Walking down the narrow staircase leading to Et al. Gallery in San Francisco, the sound of a voice emanates from the gallery below. Someone is telling a story–their tone is at times solemn, and at others is interspersed with exclamations and laughter.
Bri Williams’ exhibition “Playbill” explores threads of their family history through a series of sound works and sculptures using collected objects encased in soap, wax, and resin. Many of the objects connect to an intimate domestic: wood from cabinets, peeling wallpaper, jewelry, and ceramic figures.
“Bate” holds a trio of dried flowers, embedded into a layer of soap atop a piece of cabinet wood with peeling floral wallpaper. The flowers are inserted through a metal locking mechanism attached to the wood base. These are objects of memory; they beckon towards a room where that wallpaper might have been, whose flowers were so delicately preserved, and what may have lay behind the lock. There is also a palpable tension that if the lock opens, the flower stems will break. There might be much behind the cabinet door of “Bate,” like the vault of knowledge held by family history.
Soap is a core material in Williams’ practice, an organic form that feels very much alive. In “Bate,” the flowers and soap both appear to be in states of decay and transformation. The soap’s surface has become a field of rounded forms resembling water droplets. This is the result of an effect called “sweating,” which occurs when soap is exposed to moisture in the air. This texture was present in most of the works at the time of visiting, which have changed since the show was first installed. Similarly, when stories are told and brought to air, their forms shift. Stories can be preserved through sharing but they will change form, as the soap both holds and changes the objects encased within.
Family storytelling is a conceptual backbone of Williams’ exhibition. The sound works explore a series of stories told by Williams’ father, recorded as conversations between the artist and their father. These sound pieces fill the space of the gallery, as if infusing the sculptural objects with these memories. The audio stories in “Playbill” hold all the complexities in the lived experience of Williams’ father’s experience as a young Black man growing up in a small Louisiana town that was segregated through the 1970s. They are not unlike a family album, in Williams’ work to document these stories as “a record for family keepsake,” as written in text for the exhibition.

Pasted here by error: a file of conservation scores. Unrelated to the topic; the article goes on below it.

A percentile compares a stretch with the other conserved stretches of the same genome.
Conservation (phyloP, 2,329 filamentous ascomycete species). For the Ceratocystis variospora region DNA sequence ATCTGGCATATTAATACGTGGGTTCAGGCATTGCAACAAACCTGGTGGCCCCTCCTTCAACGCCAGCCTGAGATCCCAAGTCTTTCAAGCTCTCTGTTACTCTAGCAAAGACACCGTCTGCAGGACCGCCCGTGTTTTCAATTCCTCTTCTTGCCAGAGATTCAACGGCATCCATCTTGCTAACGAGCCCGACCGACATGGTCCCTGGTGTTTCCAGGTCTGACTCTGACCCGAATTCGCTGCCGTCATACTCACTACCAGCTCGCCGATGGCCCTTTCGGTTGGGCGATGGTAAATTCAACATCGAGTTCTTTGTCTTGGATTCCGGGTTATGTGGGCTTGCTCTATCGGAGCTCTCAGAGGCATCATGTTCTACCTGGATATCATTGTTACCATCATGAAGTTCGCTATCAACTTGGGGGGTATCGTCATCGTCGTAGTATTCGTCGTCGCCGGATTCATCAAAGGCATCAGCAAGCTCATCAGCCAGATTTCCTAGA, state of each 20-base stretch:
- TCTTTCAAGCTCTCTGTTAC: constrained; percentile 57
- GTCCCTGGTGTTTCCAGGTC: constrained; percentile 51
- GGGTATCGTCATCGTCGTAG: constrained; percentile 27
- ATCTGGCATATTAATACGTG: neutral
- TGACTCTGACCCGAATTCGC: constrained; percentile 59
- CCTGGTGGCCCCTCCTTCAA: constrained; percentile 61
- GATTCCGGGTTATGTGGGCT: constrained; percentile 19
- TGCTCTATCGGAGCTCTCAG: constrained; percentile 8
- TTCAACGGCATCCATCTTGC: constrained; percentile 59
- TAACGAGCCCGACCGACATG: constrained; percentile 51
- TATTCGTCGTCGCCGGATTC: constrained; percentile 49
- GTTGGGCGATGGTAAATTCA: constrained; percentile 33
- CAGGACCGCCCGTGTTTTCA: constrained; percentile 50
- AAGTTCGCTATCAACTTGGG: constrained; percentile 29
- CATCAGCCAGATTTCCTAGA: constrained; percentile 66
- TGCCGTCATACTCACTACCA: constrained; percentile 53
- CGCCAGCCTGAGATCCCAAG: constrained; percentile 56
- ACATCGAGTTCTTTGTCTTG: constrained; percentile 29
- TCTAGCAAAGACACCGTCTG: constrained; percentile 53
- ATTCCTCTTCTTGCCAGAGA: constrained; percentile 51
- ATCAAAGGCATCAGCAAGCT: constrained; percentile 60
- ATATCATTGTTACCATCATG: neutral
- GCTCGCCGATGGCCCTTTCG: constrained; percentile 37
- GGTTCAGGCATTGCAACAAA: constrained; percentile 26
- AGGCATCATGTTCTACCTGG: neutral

“The stories,” as Williams writes, “became fables, as the characters and elements that are rooted in the aspect of strife, are told from a place of gratitude and comedy.” The duality of struggle and humor is central to “Wall,” an audio work in which Williams’ father recalls a painful childhood story. Told frankly, with an emotional spectrum of hurt, laughter, love, and respect, he recalls being struck by a white woman on the street as a young boy and his grandmother’s fiercely protective gesture of redress. This story evokes both the lifelong pain of racial violence and the love from an unwavering drive to protect one’s family at any cost. In its presentation in the exhibition, “Wall”is generously intimate to bring listeners into this deeply personal moment.
There is a palpable sense of grief and longing in Williams’ sculptural works. In “Pearl,” one of four small sculptures resting on a single pedestal, a figurine of a small child reaches out towards a maternal figure at the left. The child appears as if they are being pulled away by an unseen force, the two reaching towards each other while seeming to move further apart. Links of ball chain are embedded into the soap, however, are draped over one another between the figures like the connectivity of ancestral lines. Family stories build bridges across time, keeping alive those that may no longer be with us and opening up new understandings of elders.
The show concludes with “Meeting”: the outline of two figures in an embrace, carved into a piece of aged wood. One figure, slightly taller than the other, offers shelter in their arms. Seeking out the memories of our family helps, as Williams writes, “mold us into who we become at the end of our journey.” The practice of family storytelling is one of record-keeping, but is also a form for building intergenerational guidance and sanctuary. In this exchange of memories, generations meet and find home in each other.
“Playbill” runs through August 28 at Et al. Gallery, 620 Kearny, SF. More info here.